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Colors and Contrasts of Rwanda

Discover the country’s unique combination of modernity and heritage
Photograph by Charlie Hamilton James
Kigali’s central Kimironko Market is a kaleidoscope of color.

Kigali’s central Kimironko Market

Kigali’s central Kimironko Market is a kaleidoscope of color: red mangoes, green melons, golden pineapples, bushels of green bananas and beans in unimaginable patterns. And it's not just produce: the stalls, which have been leased by families for generations, offer beauty products, textiles, clothing and more. “Come and see”, the vendors motion with a wink and a smile. Travelers mingle easily with locals here but timing a visit for mid-afternoon or late morning will save you from the biggest crowds. A visit is a unique opportunity to watch local city life in action.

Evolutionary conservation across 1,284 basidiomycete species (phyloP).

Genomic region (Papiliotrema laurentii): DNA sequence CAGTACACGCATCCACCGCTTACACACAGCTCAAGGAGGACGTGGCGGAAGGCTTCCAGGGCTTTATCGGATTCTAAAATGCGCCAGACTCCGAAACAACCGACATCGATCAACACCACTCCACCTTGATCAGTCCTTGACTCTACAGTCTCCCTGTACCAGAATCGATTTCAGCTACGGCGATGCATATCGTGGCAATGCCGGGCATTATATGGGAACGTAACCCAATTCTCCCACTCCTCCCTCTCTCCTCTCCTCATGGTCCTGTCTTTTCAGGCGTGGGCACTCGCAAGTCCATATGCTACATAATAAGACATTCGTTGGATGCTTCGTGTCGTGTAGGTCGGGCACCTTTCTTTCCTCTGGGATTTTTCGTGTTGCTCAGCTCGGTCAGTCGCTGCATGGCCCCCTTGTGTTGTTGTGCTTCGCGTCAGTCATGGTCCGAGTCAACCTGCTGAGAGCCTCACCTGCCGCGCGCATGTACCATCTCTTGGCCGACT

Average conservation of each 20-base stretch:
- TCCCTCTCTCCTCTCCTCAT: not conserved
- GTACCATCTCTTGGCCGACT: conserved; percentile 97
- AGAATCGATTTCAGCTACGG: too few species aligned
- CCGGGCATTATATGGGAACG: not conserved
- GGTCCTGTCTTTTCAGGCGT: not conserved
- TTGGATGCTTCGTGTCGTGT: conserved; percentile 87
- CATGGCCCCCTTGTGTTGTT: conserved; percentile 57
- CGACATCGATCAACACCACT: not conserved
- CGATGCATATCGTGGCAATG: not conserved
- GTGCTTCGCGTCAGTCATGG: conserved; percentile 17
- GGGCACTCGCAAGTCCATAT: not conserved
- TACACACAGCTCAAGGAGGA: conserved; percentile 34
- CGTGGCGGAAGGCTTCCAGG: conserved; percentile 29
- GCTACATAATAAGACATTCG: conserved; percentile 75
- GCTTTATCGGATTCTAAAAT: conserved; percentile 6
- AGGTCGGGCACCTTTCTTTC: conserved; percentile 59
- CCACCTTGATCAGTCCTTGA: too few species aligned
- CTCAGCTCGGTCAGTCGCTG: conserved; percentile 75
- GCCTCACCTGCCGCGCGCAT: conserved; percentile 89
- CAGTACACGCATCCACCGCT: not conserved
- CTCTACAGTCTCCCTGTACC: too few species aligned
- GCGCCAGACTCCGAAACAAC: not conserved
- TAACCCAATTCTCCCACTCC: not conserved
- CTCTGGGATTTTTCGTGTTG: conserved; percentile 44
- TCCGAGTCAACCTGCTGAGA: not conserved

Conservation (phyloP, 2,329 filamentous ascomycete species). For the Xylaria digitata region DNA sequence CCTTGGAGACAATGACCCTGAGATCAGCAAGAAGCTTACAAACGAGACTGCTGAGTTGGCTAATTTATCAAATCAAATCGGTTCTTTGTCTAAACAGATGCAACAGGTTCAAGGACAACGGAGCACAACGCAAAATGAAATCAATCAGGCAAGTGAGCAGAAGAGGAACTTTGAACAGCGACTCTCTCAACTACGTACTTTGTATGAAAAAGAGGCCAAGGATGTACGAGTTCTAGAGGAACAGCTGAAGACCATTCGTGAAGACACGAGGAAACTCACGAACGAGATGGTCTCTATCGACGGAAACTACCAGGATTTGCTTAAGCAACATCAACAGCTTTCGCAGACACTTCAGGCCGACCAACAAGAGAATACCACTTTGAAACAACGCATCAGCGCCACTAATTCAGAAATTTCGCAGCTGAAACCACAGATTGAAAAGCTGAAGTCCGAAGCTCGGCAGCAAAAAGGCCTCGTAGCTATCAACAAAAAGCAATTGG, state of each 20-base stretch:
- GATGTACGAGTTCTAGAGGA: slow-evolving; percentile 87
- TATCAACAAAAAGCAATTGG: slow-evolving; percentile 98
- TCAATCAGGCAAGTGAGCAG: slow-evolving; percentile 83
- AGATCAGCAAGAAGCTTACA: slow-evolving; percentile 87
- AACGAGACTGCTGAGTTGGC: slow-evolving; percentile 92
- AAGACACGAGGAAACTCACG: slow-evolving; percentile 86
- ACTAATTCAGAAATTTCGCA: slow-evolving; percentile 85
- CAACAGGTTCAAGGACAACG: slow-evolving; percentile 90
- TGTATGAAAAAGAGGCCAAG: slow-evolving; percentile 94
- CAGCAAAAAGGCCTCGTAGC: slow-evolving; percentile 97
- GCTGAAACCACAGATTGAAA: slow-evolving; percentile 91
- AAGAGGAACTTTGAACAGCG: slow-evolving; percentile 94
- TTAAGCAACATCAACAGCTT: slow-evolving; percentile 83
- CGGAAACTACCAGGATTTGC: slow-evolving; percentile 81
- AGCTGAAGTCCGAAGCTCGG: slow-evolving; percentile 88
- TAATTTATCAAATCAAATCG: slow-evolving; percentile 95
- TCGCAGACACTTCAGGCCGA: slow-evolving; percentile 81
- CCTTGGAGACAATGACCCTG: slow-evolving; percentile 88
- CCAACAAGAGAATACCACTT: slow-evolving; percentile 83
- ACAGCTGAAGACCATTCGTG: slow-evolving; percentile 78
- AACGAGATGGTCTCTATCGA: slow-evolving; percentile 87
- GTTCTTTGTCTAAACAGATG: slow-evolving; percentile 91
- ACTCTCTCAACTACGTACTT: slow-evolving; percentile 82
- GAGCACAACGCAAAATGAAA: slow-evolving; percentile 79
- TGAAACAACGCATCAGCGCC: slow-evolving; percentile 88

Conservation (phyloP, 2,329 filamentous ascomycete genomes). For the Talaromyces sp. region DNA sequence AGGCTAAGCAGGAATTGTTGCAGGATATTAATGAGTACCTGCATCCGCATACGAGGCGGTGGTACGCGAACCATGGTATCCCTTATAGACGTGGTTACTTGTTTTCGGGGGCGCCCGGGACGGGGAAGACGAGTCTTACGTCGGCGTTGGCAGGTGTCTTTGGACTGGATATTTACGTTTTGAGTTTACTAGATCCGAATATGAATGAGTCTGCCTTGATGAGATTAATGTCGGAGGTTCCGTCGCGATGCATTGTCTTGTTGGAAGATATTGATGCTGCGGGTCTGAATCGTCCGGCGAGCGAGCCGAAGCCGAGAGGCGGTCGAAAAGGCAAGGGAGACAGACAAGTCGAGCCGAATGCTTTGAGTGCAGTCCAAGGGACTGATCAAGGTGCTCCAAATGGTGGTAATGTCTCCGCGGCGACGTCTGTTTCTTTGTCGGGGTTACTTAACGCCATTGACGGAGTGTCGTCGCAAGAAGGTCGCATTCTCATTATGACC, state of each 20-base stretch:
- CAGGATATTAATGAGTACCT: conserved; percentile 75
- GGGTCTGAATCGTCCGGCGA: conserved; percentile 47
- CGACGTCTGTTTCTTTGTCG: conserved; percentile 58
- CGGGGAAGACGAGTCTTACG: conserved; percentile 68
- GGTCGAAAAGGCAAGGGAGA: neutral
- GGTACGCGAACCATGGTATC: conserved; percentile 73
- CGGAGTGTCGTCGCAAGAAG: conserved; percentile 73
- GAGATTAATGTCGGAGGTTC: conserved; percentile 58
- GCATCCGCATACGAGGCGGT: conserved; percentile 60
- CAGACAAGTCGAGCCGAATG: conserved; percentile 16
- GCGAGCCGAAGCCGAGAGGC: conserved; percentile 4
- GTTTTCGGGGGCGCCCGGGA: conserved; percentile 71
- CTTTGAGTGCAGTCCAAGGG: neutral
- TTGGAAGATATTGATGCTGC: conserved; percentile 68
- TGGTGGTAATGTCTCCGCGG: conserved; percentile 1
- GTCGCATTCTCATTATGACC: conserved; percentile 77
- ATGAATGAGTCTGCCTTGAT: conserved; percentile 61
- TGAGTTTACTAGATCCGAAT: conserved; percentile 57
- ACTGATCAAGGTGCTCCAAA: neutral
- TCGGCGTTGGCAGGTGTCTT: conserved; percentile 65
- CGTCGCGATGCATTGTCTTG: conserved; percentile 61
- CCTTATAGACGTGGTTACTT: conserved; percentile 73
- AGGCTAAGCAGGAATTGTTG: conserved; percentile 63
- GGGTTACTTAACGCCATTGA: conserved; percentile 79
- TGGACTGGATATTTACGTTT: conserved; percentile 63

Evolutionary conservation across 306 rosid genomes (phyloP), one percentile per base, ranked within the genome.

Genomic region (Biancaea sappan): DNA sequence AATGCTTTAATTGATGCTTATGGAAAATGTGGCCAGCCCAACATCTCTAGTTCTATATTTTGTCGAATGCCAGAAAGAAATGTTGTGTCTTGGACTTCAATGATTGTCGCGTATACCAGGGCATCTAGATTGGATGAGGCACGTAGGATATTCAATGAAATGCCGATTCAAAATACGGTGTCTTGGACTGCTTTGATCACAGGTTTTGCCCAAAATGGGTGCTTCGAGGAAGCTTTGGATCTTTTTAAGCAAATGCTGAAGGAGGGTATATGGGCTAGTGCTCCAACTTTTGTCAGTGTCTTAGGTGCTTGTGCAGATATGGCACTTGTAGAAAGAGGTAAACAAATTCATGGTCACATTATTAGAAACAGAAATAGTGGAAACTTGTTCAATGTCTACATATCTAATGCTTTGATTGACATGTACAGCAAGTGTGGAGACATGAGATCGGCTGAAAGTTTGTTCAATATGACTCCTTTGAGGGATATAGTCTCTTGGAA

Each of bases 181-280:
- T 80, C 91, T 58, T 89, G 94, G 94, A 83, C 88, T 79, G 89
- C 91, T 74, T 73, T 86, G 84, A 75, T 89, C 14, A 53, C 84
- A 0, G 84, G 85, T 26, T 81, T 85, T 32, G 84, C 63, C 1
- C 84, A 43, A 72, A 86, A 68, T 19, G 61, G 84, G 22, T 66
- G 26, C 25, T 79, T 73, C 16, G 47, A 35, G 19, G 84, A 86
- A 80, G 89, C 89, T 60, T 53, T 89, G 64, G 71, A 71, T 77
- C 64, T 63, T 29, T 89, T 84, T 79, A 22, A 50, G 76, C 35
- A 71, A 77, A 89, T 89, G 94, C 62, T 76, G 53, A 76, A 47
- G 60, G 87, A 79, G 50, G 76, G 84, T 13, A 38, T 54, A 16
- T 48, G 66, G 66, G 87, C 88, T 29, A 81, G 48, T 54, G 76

Photograph by Charlie Hamilton James
At night, Kigali looks every bit the cosmopolitan metropolis it is becoming.

Kigali, cosmopolitan capital

At night, Kigali looks every bit the cosmopolitan metropolis it is becoming. From the rooftop bar of the Ubumwe Grand Hotel, you’ll get one of the best views, as the lights of homes on the hills pop to life. Those looking for nightlife should head for the music venues and restaurants of trendy neighborhoods like Nyamirambo or Remera. Another option: a quiet, late-afternoon drive through the affluent suburb of Nyarutarama, where impressive gardens and homes offer a different, but equally enchanting view of the city–especially as the sun sets.

Photograph by Charlie Hamilton James
Initiatives like “Kurema, Kureba, Kwiga” ) encourage vivid, public art works with social messages

Expressive street art